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Old Jan 23, 2006, 2:40 PM   #21
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I didn't mean to imply that noise processing was problematic. Batch processing using preset profiles are just part of my regular workflow (even for images shot at 200 or 400) and don't really add any additional time to the process. I just wanted the OP to realize that DSLR's are not completely noise free and require some post processing.
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Old Jan 24, 2006, 2:25 AM   #22
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So if i understand well you all think that i shouldn`t worry too much about noise levels from one camera to the other but more about how the camera handles or feels.

The Olympus E-500 feels so good in my hand and looking at the reviews i like the results (probably because of it`s 8M/Pixels).
Can someone tell me if the kit lenses are any good >>14-45mm & 40-150mm
or should i buy the body and lenses apart.

With the Km 5D i should be able to keep the noise lower thanks to it`s IS but i`m a bit scared of the customer service with the shift to Sony services.
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Old Jan 24, 2006, 6:43 AM   #23
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guillermovilas wrote:
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So if i understand well you all think that i shouldn`t worry too much about noise levels from one camera to the other but more about how the camera handles or feels.
Oh, I'm going to have to jump in and disagree with this. Yes, all DSLRS are going to need some noise reduction at high ISOs. But, noise reduction is just something that attempts to correct an image problem. Look at it this way. If you take a picture and it is underexposed by 1/3 of a stop in one camera. Now you take the same picture in another camera and it's underexposed by a full stop. Both images can be corrected in software, but the one underexposed by a full stop is going to suffer more image degradation. The same is true with noise reduction.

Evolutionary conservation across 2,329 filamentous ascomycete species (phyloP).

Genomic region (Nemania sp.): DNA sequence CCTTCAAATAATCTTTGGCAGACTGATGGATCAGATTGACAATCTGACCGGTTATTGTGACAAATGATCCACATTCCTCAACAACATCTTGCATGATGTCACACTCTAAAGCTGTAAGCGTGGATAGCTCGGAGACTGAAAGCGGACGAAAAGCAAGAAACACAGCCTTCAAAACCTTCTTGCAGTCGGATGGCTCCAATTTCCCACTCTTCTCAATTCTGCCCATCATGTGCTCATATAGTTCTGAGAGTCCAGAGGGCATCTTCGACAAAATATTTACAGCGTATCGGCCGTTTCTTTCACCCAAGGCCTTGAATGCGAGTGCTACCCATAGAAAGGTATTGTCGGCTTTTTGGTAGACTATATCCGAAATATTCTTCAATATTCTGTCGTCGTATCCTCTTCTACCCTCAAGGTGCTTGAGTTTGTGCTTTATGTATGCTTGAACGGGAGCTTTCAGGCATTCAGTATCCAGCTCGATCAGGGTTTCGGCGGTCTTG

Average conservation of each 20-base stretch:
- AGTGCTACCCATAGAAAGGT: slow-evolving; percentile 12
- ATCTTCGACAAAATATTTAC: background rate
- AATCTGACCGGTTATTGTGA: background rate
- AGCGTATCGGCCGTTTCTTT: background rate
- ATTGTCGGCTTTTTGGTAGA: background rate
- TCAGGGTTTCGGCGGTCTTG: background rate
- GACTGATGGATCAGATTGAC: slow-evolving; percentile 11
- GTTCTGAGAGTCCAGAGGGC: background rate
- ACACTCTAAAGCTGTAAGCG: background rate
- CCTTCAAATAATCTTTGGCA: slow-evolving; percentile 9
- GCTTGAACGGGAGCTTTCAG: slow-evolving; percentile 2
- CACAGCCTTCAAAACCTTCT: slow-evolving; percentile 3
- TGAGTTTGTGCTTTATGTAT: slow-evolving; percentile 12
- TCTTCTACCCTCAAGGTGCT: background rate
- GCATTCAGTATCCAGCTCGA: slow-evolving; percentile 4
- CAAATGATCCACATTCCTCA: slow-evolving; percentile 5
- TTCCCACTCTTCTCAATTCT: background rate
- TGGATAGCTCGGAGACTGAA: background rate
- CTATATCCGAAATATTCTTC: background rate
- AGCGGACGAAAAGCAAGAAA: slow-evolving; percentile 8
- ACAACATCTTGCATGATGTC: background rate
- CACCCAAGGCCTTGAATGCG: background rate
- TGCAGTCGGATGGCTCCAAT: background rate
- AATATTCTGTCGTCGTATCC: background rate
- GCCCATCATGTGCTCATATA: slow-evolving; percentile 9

I would say your above statement were true if you were 90% going to be shooting ISO 400 or lower. I think when you get into ISO 800 and 1600 for a lot of work you want a camera with better high ISO performance. I think if you took ISO 1600 pictures from all 3 cameras in a real situation (low light dark background - not a nice up-close bright colored subject) and cleaned up all 3 with noise reduction the Olympus picture would look decidedly worse. Now, I'm sure everyone has a great high ISO picture to show. I shoothigh school football - low light, ISO 1600, 3200 on my 20d. And, I canASSUREyou - a picture taken at ISO 1600and run through noise reduction will NOT look as good as a picture taken at ISO 400. Detail will be lost. It gets worse if the picture is either cropped or was underexposed and needs to be brightened up in post processing. So while noise reduction software is very good (I use it a lot) - it cannot replace a cleaner image coming out of the camera.

So, if you require high ISO frequently I think the Olympus is the worst choice. If you don't require it frequently then don't let it dominate your selection process. In either case, ergonomics is very important. So if you like the features of the Oly and don't shoot high ISO - that's the camera for you.
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Old Jan 24, 2006, 6:47 AM   #24
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guillermovilas wrote:
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So if i understand well you all think that i shouldn`t worry too much about noise levels from one camera to the other but more about how the camera handles or feels.